Though confidential informants are often utilized by law enforcement agencies to produce more arrests, the lack of transparency around the process has long had experts concerned.
In most cases, confidential informants are suspects that have been arrested or convicted for crimes of their own, but cut a deal with police and prosecutors to reduce their sentence in exchange for information that leads to a more valuable arrest.
One high-profile incident played out in 2019.
Houston police obtained a no-knock warrant for a home based on what they claimed was the testimony of a registered and reliable confidential informant, who they said had purchased heroin at the house. The raid ended with two people dead — Navy veteran Dennis Tuttle and his wife, Rhogena Nicholas — and four officers wounded by gunfire. No heroin was found in the home.
Prosecutors later alleged that the lead officer who applied for the raid routinely used false information and attributed it to informants to secure search warrants and that he had done so in this case.
“Criminal law is highly tolerant of the secrecy and the confidentiality, and therefore the lack of transparency and accountability that goes with that in the use of informants,” said Harvard law professor and criminal justice expert Alexandra Natapoff.
In some ways, Natapoff said, Texas has set an example on the issue.
Because of a series of wrongful convictions in the small Panhandle town of Tulia at the turn of the millennium, the legislature passed a law in 2001 that required corroboration of informant testimony in order to secure a conviction.
But more recent attempts to enact further reforms have faced political hurdles.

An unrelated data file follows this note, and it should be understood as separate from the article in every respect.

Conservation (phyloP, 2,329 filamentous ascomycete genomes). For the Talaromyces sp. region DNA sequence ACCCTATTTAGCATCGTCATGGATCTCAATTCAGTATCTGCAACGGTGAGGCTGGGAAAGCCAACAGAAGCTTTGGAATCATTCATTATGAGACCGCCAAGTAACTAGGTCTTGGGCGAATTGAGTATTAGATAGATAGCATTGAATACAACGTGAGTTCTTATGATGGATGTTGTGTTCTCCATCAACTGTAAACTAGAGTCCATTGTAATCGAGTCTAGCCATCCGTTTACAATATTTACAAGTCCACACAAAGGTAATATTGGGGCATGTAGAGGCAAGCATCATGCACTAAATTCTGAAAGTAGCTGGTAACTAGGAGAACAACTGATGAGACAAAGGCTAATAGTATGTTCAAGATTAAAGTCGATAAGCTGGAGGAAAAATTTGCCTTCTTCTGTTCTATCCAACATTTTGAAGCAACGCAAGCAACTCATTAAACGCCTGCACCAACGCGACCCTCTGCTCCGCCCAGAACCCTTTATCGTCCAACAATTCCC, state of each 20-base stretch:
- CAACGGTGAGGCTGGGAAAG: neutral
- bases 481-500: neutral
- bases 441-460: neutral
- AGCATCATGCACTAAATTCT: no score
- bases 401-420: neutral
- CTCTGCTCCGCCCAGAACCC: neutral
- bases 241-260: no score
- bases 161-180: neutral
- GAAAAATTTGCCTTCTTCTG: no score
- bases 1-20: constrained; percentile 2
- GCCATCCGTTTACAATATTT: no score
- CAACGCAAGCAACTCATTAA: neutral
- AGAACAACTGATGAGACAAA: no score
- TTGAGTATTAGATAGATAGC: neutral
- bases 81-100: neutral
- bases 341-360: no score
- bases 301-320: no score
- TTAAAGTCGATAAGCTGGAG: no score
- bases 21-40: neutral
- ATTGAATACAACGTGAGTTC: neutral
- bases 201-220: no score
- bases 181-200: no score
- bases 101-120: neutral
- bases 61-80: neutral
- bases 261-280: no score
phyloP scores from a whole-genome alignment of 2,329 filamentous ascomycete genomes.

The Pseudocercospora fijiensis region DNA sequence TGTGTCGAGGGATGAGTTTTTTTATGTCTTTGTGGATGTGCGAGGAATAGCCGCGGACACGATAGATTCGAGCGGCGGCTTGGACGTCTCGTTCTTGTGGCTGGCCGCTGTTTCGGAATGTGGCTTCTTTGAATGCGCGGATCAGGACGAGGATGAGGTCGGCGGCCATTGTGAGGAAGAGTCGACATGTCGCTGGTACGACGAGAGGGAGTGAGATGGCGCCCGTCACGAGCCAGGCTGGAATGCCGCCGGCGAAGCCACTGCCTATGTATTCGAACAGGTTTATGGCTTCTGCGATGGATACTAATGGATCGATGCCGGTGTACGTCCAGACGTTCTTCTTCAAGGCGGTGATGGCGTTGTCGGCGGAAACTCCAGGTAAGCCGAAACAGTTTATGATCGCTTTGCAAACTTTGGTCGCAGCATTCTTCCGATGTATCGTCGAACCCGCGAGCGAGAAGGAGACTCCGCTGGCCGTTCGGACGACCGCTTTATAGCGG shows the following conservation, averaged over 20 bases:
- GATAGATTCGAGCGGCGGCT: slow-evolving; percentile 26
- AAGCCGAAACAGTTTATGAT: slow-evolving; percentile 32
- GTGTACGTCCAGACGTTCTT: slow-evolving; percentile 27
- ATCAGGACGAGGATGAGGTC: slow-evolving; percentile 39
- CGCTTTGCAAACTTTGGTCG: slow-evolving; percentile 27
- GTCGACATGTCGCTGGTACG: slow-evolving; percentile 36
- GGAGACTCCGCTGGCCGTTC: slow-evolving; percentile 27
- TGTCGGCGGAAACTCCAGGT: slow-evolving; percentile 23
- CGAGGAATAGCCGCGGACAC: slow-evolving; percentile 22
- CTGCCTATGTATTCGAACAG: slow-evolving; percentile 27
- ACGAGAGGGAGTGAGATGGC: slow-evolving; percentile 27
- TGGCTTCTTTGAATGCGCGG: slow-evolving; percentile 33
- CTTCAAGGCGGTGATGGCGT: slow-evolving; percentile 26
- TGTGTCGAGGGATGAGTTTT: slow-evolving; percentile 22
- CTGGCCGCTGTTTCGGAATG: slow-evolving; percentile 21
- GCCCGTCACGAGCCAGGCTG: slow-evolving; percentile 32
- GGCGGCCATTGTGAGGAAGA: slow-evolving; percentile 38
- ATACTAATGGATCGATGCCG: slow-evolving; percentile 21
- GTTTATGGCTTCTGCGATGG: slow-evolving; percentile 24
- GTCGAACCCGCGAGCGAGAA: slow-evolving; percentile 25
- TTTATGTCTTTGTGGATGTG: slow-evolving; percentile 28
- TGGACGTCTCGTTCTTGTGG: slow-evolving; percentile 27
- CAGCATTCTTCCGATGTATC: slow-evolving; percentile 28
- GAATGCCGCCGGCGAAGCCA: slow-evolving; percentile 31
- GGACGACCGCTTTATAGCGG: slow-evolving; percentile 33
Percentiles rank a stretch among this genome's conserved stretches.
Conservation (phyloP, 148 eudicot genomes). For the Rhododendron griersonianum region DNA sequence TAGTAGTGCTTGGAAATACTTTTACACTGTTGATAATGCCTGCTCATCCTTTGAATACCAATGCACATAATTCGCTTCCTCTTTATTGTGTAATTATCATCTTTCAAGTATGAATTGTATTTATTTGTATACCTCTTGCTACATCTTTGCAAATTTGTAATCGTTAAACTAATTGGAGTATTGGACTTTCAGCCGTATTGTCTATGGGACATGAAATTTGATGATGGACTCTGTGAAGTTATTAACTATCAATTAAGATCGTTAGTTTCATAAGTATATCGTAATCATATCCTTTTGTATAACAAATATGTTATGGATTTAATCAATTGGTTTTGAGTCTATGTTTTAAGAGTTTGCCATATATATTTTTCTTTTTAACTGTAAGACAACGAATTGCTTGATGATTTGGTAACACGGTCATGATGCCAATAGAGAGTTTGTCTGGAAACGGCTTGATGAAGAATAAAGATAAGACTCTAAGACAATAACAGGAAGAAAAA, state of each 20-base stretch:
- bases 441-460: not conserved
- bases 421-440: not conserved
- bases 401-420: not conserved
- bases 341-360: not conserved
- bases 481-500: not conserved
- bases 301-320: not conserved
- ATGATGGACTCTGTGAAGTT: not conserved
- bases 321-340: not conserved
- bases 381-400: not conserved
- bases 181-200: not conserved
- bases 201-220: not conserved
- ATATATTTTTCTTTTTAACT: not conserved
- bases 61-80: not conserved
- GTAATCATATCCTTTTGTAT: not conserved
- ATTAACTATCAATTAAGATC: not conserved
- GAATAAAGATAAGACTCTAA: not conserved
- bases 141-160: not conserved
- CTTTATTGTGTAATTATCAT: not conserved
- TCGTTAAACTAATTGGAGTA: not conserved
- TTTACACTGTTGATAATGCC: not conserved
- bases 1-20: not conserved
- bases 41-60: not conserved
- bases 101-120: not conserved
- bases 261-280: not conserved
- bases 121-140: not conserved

During last year’s regular legislative session, House Rep. Senfronia Thompson, a Houston Democrat, submitted HB 834 to expand the 2001 law further, requiring corroboration of undercover officer testimony before a conviction. Proponents argued the current loophole can still lead to wrongful arrests.
State Rep. Matt Krause, a Fort Worth Republican, also introduced House Bill 2631, which would have required a reliability hearing for jailhouse informants when they give information on serious felony crimes, like capital murder.
“It was the first time I’ve seen that idea really get traction,” said Scott Henson, the executive director of Just Liberty, a Texas-based criminal justice reform organization.
Both bills passed in the House with bipartisan support, but languished in the Senate.
“(Law enforcement agencies) don’t want that oversight,” Henson said. “They don’t want anyone looking into their business before (obtaining) the search warrant.”
Despite the challenges, Natapoff said she remains hopeful those kinds of reforms will eventually become enshrined into law as the secretive process behind confidential informants comes under greater scrutiny.
“Snitching will never recover from the realization that it is the single largest cause of wrongful capital conviction in this country,” Natapoff said. “Time and time again, we have seen the costs, we have seen the dysfunction, and I think that in state after state, we are seeing the result of that skepticism.”
WATCH KSAT 12 on Feb. 1 at 9 p.m.
Hear more from these experts, as well as local law enforcement leaders, about how to fix the problems associated with confidential informants in “‘A Necessary Evil’: The Cost of Confidential Informants,” a KSAT 12 Defenders special investigation that airs on KSAT 12 on Tuesday, February 1 at 9 p.m.
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